How To Survive The Interview Process

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How can you bounce back from an unsuccessful interview?

Job interviews and everything they entail can be stressful events. But how can we learn from them and turn negatives into positives?

I had always applied for jobs and been successful. But when I began to get the dreaded call saying, “I’m sorry….” my confidence began to waver.

This post is about dealing with the post-interview aftermath when it doesn’t go your way.

8 Tips For The Aftermath of a Job Rejection

My tips are suggestions based upon my own experiences job hunting.

1. The Call

Calling to tell someone they were not successful is a difficult thing to do. Remember that the person calling you will probably feel as nervous and unsettled calling you as you are waiting to get the call.

Stay calm and be polite; don’t let your emotions get in the way of thanking them and asking for any feedback.

You may feel emotional after the call and that is totally fine. Cry or rant as you need but also take some time out for yourself if possible even if that is half an hour in the bath with a book.

2. The Feedback

Some feedback will be very constructive and help you hone your skills, some feedback will feel utterly useless as if the person you are talking to hadn’t met you before.

Hear what they have to say, ask questions if needed, but accept that you need to go away and reflect.

3. The Reflection

Take some time to think about your gut feelings about the day and compare and contrast that to the feedback you had.

If, like me, you had several rejection interviews in succession it can be hard to focus on what you can take away. This is especially frustrating if you feel that the advice you have had is contradictory. See the positives and don’t just focus on the parts to improve.

4. The Acceptance

Interviews are meant to be an open field but we all know that both personality and internal candidates can be a huge factor.

With personality, it is about accepting that you may not have got on with those you had to work closely with. You can have the right experience and vision yet still have a head who is worried if they can face sharing an office with you.

Regarding internal candidates, remember that their interview day is equally if not more, of an emotional roller coaster as your own.

Good schools will minimise the situation and create as level a field as possible. This did not happen in one interview I had for a Deputy Head position, where there were only two of us, myself (an external candidate) and the current Assistant Headteacher; the data task very frustratingly used the school’s own data rather than an anonymous set from somewhere else.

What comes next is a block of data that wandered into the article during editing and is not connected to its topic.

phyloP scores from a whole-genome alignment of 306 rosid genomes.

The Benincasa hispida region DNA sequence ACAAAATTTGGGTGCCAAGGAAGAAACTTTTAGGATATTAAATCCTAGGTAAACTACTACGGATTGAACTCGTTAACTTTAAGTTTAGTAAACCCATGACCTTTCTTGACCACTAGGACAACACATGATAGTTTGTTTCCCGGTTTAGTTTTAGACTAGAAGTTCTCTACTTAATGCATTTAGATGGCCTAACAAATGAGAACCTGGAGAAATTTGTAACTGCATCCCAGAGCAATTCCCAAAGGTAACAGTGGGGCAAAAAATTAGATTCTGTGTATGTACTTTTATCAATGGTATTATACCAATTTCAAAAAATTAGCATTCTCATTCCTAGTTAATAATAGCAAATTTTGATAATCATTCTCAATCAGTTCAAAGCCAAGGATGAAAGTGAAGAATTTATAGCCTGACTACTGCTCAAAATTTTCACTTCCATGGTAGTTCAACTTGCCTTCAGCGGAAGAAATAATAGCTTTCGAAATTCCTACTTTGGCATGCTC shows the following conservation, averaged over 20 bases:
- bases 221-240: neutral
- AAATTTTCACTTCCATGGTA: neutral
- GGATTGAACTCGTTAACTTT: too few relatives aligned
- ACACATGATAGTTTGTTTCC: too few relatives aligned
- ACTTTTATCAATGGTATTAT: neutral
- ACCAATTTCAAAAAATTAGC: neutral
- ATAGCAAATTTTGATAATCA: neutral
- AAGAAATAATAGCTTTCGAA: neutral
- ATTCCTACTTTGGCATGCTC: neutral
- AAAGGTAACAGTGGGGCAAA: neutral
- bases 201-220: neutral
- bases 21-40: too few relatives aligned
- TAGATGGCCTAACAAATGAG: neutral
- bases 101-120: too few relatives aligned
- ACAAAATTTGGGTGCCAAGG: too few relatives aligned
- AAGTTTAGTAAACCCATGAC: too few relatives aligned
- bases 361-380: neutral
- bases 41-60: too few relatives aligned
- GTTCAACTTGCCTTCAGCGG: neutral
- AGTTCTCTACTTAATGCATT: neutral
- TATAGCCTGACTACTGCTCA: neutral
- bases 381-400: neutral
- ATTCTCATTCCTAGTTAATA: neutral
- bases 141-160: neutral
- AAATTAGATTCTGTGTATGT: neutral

5. The Self Belief

Ok, so your personality didn’t fit or you messed up on the teaching task. Move on. Focus on what you did well, what your strengths are and what you have to offer.

Job interviews are like dating: you have to find the one that fits and you need to hold on to the fact that you will find it.

6. The Next Application

I know that application forms are a pain to fill out but get back on with looking for jobs. If you are in a quiet time of year then focus on getting your personal statement looking as sharp as possible. Ask colleagues you trust to look at it and read around ideas for how to make yours stand out.

7. The Making Best of What You Have

Whilst you are waiting to find your next challenge, focus on your current job. Don’t let your teaching slip but instead use a rejection as a way to invigorate what you do. Remember: anything you are currently doing is fantastic evidence for your next role!

8. The Understanding

Interviews take it out of you. They are week’s worth of thinking, planning and preparing. When you are unsuccessful then it feels like a waste of time. It wasn’t a waste as you will have learnt something about yourself that you didn’t know before. For example I learnt that I needn’t fear data as I had found the task easy.

Keep at it and know that you are far from alone. One day soon I hope to write the next blog in this series: How To Celebrate That Acceptance Call.

Links

If you are looking for ideas about how to even get called to an interview then there is a great blog post by Lynn how right here on Teacher Toolkit.

Helen Woodley

Helen Woodley is a primary trained SENDCo currently working in a large KS1-4 Pupil Referral Unit in the North East of England. She spent 3 years studying Theology in Durham; Helen has worked in a wide variety of special school settings, including all age schools. She has a wealth of knowledge about SEN systems and the importance of every teacher being equipped to support the variety of SEN needs within their classroom. Helen has recently completed her thesis and completed her Ed.D at Newcastle University. Outside of teaching, she collects animals and has dreams of running a rescue centre!

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